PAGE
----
Did you know that your chances of living to 100 years old are now better than ever? Living a long and fruitful life may be seen as a great gift.
However, the chances that a 65-year-old will require long term care at some point in life are 49 percent for men and 65 percent for women. Even so, according to the Canadian Life and Health Insurance Association, 74 percent of Canadians have no financial plan in place to pay for long term care.
Active, middle class seniors with moderate nest eggs can usually afford decent levels of care at home or in a retirement residence. As they need more assistance, and costs for in-home care become more expensive, a nursing home may be more appropriate.
The problem is you don’t know how much care, if any, you’ll need, how long you’ll need it, or when.
What are the costs?
Current costs of care in long-term facilities can easily exceed $5,000 per month.
Personal home care ranges from $12 to $90 an hour.
Independent living costs about $2,200 to $5,000 per month for a small apartment with meals and living costs included.
Should you save up, or insure?
Many seniors who need specialized health care typically pay for it with their own savings or home equity. Do you have the financial resources to pay for the cost? Determine how long your assets would last.
Long term care insurance can relieve the financial burden on your family by providing the coverage you may need.
What is long term care insurance?
Long term care insurance is a relatively new offering that is designed to cover these expenses. Services can be provided at home, in a retirement home, assisted living, or long-term care facility.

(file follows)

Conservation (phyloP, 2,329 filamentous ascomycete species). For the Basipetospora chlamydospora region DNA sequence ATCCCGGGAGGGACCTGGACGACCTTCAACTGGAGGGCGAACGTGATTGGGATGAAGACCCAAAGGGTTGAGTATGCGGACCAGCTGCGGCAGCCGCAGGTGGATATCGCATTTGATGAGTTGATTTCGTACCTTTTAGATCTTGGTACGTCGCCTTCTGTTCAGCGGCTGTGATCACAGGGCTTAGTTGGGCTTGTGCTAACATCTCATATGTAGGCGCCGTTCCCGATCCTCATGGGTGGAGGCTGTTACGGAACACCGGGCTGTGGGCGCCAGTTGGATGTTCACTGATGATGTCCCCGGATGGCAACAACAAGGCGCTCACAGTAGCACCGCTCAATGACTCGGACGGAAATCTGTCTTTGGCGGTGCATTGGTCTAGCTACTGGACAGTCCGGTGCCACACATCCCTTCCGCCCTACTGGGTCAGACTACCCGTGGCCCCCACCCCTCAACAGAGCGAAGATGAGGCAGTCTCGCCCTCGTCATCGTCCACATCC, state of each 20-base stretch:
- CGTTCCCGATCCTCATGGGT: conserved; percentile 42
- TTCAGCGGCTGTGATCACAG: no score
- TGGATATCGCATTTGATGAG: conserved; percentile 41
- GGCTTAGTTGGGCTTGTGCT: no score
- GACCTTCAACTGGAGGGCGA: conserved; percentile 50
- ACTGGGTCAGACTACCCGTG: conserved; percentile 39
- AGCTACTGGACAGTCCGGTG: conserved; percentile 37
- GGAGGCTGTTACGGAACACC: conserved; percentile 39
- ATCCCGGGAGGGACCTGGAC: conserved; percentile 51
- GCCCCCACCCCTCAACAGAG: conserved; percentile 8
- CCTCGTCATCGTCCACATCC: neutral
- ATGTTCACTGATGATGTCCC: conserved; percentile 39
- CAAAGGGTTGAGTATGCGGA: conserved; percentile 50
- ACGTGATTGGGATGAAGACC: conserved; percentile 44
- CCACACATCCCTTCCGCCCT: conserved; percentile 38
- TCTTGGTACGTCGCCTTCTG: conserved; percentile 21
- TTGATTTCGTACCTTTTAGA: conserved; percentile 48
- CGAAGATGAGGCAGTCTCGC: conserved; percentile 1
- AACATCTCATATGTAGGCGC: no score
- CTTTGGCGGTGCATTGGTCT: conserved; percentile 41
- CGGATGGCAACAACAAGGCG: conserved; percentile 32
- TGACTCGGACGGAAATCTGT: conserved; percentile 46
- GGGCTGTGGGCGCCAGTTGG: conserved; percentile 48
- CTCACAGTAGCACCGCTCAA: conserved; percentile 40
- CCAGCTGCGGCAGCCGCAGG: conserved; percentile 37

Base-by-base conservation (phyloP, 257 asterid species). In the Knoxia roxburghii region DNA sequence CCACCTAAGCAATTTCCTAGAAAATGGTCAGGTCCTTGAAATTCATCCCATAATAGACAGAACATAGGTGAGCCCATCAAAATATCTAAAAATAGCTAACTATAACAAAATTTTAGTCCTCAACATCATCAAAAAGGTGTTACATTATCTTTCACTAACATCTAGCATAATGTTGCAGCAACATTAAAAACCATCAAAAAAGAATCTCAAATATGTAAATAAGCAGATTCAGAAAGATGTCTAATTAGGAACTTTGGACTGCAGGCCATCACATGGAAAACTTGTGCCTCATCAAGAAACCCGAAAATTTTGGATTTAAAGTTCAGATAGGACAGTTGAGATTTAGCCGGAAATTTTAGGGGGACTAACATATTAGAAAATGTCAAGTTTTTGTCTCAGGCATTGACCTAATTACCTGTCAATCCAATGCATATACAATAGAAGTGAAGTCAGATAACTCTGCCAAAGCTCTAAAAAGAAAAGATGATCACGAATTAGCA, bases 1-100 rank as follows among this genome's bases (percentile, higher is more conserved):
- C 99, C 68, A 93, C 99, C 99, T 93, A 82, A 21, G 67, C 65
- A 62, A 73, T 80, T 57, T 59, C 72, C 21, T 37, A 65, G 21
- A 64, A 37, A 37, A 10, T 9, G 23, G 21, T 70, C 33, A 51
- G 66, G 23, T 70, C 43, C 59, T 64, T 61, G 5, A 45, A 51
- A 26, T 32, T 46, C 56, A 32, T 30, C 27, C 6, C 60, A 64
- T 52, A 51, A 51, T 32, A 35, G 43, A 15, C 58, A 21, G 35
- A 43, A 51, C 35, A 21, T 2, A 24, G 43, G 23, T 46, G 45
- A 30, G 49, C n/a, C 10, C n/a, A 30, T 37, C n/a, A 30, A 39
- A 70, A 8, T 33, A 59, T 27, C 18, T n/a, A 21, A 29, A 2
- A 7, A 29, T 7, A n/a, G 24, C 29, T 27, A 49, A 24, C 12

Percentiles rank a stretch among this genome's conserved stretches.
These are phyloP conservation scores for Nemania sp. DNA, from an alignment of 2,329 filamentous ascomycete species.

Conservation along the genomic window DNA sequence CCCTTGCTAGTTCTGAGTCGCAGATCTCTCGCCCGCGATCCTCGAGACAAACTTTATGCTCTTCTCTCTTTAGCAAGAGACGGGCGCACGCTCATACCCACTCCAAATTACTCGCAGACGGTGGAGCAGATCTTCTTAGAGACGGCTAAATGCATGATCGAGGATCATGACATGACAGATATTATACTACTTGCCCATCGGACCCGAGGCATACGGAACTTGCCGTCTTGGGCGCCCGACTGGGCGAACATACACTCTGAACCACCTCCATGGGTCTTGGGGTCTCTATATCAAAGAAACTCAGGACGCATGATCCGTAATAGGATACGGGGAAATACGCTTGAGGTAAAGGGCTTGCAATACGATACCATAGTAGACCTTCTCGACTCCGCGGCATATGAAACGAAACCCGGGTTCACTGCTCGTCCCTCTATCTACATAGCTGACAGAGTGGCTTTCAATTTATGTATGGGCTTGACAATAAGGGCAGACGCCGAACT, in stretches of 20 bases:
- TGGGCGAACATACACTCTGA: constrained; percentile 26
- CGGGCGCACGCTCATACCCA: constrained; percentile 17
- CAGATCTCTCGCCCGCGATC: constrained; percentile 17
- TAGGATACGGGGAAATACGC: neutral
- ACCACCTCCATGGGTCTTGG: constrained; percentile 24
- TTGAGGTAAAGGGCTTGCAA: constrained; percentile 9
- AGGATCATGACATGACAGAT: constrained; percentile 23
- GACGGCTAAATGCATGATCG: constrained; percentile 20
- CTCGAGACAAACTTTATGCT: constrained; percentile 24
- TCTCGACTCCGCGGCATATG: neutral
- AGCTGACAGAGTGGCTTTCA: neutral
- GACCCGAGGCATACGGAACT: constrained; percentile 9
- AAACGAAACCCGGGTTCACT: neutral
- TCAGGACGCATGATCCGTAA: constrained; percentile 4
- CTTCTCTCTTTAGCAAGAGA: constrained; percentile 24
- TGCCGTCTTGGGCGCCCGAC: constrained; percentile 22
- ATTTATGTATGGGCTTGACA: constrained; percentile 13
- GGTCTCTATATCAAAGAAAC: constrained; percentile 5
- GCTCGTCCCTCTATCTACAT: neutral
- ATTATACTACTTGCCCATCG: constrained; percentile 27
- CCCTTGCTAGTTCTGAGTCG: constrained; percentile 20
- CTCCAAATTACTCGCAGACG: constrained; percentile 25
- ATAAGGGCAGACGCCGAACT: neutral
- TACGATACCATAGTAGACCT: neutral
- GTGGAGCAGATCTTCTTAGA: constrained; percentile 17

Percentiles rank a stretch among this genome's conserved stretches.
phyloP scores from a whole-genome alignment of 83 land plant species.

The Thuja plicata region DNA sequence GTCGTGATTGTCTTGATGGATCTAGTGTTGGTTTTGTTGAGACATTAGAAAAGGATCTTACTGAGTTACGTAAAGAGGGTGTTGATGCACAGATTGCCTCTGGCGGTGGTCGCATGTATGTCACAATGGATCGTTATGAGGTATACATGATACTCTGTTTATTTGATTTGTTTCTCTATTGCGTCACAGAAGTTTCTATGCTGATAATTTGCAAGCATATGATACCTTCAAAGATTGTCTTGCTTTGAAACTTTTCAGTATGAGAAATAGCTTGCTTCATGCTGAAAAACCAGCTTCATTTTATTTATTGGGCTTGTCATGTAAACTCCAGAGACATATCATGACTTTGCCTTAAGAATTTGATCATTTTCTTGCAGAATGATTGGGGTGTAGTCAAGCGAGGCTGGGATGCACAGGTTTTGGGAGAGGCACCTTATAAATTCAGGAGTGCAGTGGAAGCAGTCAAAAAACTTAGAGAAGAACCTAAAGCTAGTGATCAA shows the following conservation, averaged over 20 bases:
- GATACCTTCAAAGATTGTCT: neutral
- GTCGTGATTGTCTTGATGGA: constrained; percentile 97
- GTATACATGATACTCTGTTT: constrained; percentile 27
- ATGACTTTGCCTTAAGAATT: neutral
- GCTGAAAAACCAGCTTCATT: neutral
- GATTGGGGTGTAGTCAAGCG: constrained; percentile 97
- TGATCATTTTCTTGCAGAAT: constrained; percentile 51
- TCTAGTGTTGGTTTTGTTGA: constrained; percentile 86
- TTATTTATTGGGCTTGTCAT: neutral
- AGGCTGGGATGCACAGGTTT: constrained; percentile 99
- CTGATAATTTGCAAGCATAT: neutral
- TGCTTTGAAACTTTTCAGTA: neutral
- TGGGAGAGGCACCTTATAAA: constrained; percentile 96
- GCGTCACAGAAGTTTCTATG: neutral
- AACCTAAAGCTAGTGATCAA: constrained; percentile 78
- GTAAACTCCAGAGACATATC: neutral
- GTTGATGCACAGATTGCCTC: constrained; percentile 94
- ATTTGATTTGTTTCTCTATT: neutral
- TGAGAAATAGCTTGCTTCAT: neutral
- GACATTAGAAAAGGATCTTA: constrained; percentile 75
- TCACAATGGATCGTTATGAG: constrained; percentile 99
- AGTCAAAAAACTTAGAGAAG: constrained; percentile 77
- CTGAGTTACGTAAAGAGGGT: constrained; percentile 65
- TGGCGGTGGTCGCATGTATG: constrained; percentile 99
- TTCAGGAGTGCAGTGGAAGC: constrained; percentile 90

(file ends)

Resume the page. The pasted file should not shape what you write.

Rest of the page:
Policies vary widely. Typically, benefits are paid if you reach a defined level of mental incapacity, or you become unable to care for yourself due to chronic illness or disability, or unable to perform two or more activities of daily living, and/or require continued supervision due to cognitive impairment.
Some plans reimburse you for eligible expenses such as stays in nursing homes or private nursing care – up to a pre-set maximum.
An income plan gives you a monthly payment that can cover any type of service such as a caregiver in your own home – even a relative.
See how the policy can be tailored to your individual needs.
When should you apply?
Based on your family history you may feel there is a large possibility that you will need some sort of long-term care. Or, you may be the type who frets about future high costs and how much the government will subsidize your care.
The younger you are, the cheaper the premiums will be. A common starting age is in the late 40’s or 50’s. The state of your health will also determine your rate, so signing up before you have any medical conditions will save you money and ensure you qualify.
At some companies such as Manulife Financial, you are guaranteed renewal for life regardless of changes in health. The policy won’t be cancelled as long as the premiums are paid.
Some insurance policies will return all your premiums if no claims are made.
What about government paid care?
Each province has basic care in its long-term care or residential care system. You’ll always be able to get care somewhere, but it only ensures the basics. Some disadvantages are the long waiting lists and you can’t count on getting into your first choice of residence.
Certain services such as rehabilitation and therapy may not be covered by provincial plans. You need to pay a “companion” yourself for supplemental care that provides extra help.
Related: Drug coverage for seniors
Which strategy should you use to fund your final years? Save or insure?
Long-term care insurance coverage has a number of benefits but paying large insurance premiums comes at a cost. It may mean less savings, or not being able to enjoy your favorite activities in retirement.
Take the time to think about long-term care when you prepare your retirement income plan.